Woodworm infestations aren’t caused by worms but by wood-eating larvae or grubs that hatch from the eggs of different species of beetle – the common furniture beetle being the most prevalent in the UK.
What are the signs of woodworm?
The beetles lay their eggs from April through to September, typically on or just under the surface of wooden items, such as floorboards or antique furniture, though they can also infest modern laminate flooring and flat-packed items.
The larvae feed on the wood, causing serious structural damage by boring tunnels in the timber, and cosmetic damage in the form of circular adult beetle exit holes. Look out for bore dust, or frass, caused by emerging beetles. They instinctively head towards the light, so you might spot them around loft hatches or near windows.
How to get rid of woodworm
DIY products are readily available to treat infested furniture, including woodworm killer solutions that are suitable for use on tables and chairs.
In the case of a severe infestation or particularly delicate antique furniture, advanced technologies can help, such as Controlled Atmosphere Technology (CAT), which involves using inert gases in a controlled atmosphere to eliminate all life stages of the insects, including eggs and larvae, while leaving no harmful residues.
When repairing antique furniture that has suffered woodworm damage, it is best is to seek advice from restoration specialists.
Rats and mice are likely to come into properties seeking warmth and food, and to escape rising water levels in rivers or sewers.
What are the signs of rats and mice?
- Very strong ammonia stench
- Audible srabbling noises
- Grease marks on walls and skirting boards as they brush against them
- Foot and tail prints in dusty areas, such as basement or attics
- Rats leave dark, pellet-like droppings, while mice droppings are smaller and spindle shaped
Rodents can damage property with their persistent gnawing, and contaminate surfaces and foodstuffs due to pathogens in their faeces and urine. They can also transmit Weil’s disease (Leptospirosis), Rat-bite fever and Salmonellosis.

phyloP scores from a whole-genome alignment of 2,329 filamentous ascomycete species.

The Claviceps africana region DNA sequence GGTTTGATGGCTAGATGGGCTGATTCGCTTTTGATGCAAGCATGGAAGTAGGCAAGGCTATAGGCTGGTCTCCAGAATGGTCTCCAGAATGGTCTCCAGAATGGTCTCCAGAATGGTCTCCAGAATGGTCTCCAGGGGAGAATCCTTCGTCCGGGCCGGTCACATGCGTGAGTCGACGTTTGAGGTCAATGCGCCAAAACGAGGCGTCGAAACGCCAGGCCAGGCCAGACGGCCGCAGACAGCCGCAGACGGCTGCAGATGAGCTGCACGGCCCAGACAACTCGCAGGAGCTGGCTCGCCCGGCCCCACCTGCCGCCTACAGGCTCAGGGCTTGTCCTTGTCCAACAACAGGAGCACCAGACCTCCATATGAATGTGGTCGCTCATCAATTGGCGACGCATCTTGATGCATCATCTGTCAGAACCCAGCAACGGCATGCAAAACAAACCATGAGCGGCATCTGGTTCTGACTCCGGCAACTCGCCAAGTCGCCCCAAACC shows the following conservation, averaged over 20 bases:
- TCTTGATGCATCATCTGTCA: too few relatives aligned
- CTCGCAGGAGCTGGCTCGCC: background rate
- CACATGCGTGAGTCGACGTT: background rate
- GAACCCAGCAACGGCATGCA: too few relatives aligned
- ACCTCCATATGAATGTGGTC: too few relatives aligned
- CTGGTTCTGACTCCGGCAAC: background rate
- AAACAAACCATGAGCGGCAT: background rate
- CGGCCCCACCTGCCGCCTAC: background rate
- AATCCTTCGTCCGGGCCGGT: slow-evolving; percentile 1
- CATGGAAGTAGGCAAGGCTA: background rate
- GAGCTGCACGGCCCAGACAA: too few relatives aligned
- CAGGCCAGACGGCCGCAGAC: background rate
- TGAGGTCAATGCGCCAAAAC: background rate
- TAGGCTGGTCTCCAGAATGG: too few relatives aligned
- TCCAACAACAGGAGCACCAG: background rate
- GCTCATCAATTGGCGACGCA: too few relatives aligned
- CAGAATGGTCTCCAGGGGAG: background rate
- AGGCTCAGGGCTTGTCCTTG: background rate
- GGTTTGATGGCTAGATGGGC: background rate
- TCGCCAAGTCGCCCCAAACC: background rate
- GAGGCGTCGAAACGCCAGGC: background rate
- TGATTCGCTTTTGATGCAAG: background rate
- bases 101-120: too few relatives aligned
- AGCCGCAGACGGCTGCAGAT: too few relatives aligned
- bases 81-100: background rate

How to get rid of rodents
To deter them, ensure food waste is properly sealed and stored. Fill holes in the exterior of your property with wire wool, caulk, metal kick plates or cement. If you spot a rodent in your home, contact a pest control surveyor for advice.
There are a number of targeted treatments, or rodenticides, safe for use in the home. If the pest dies in a cavity wall or under your floor, rodent odour neutralising products can mask the smell.
Wardrobes and closets provide an ideal habitat for hungry moths. The UK has four species of moth that can commonly be found in homes, and they each have their own material preferences – meaning their larvae cause slightly different damage to fabrics and materials.
Keep spiders at bay by cleaning away their food source of dead flies, woodlice, millipedes, centipedes and other crawling insects. Remove webs.
- Common clothes moth larvae cause irregular-shaped holes in fabrics.
- Case-bearing clothes moth larvae create smaller, more regular-shaped holes.
- Brown house moth larvae tend to prefer animal-based materials, such as feathers and leather.
- White-shouldered house moth larvae scavenge on a wide range of food, so are less damaging to textiles.
What is the solution to moth infestation?
There’s a large range of DIY moth products that are designed to contain small infestations, such as sprays, balls and traps that can be hung in wardrobes to help protect your belongings.
For larger infestations, try a solutions such as Rentokil’s Moth Population Control Assist, a pheromone treatment that breaks up their reproductive cycles